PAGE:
An Australia-China team of scientists has shown that the fast growing Giant Napier Grass can be used to cleanse contaminants from affected soils and then be converted to ethanol for transport fuel or steam for electricity production – a greenhouse-friendly energy for homes and industry at the same time.
The Australian Cooperative Research Centre model is being used to successfully tackle global problems by pooling scientific expertise and resources.
Australia has an estimated 160,000 contaminated sites, and Asia is thought to have several million, so contaminated by heavy metals from past industrial or mineral processing that the only solution has usually been to fence them off and abandon them. It has been estimated that up to one tenth of the country’s farming land is affected by industrial pollution, which can reach consumers via the food chain.
Biomass harvested from an experimental plantation at Shaoguan University, Guangdong Province, China, is already being used to generate electricity for 100 households – and the team is already working to share the breakthrough internationally, via a new project in Nigeria. Professor Ravi Naidu says:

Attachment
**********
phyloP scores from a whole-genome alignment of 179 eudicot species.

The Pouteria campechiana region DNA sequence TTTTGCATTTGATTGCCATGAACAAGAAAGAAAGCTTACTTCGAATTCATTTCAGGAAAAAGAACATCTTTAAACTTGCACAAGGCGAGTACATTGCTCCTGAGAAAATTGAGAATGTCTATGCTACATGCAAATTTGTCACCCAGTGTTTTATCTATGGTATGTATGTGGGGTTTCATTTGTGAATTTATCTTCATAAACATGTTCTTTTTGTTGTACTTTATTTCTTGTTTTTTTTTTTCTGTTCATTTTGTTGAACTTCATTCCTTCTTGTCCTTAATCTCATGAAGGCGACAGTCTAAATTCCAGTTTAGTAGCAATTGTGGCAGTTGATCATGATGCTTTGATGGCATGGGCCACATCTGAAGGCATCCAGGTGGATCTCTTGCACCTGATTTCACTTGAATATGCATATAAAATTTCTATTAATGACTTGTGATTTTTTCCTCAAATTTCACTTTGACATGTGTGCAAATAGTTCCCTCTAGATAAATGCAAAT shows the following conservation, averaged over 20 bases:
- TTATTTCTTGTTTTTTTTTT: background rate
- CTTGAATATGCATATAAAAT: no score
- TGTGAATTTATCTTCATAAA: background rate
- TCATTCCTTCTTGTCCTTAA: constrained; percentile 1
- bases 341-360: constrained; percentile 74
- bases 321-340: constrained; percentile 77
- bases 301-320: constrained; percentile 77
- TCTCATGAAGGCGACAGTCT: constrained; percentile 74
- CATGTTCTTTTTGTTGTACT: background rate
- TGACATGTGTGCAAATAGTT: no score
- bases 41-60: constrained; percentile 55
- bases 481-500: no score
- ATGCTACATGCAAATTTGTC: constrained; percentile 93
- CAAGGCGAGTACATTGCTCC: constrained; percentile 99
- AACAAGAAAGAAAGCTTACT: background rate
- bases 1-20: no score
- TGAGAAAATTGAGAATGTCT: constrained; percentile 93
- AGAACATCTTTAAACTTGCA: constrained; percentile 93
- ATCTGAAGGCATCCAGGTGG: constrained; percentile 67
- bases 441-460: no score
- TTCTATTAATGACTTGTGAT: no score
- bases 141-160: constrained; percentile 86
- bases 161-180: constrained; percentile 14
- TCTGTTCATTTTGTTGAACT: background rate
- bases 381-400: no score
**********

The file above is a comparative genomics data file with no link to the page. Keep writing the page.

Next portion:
“There were several stages to the project. First we had to mass produce a newly developed strain of Napier Grass that is fast-growing and has high energy value, which we did using plant tissue culture techniques. This plant grows well on degraded land and produces high yields..
In field research we have been able to show it can be used for phytoremediation, which is the use of plants to extract particular minerals and metals from contaminated soils selectively, using their roots. By continually planting and harvesting these crops, you can lower the level of toxicity in the soil and make the land fit for human uses again, including for housing.”
This technique is equally valuable in China and Australia as it can convert worthless land to high-value real estate – especially in cities, where land is very scarce.
For more info contact Professor Ravi CEO of CRC CARE – telephone 08-8302 5041, mobile 0407 720 257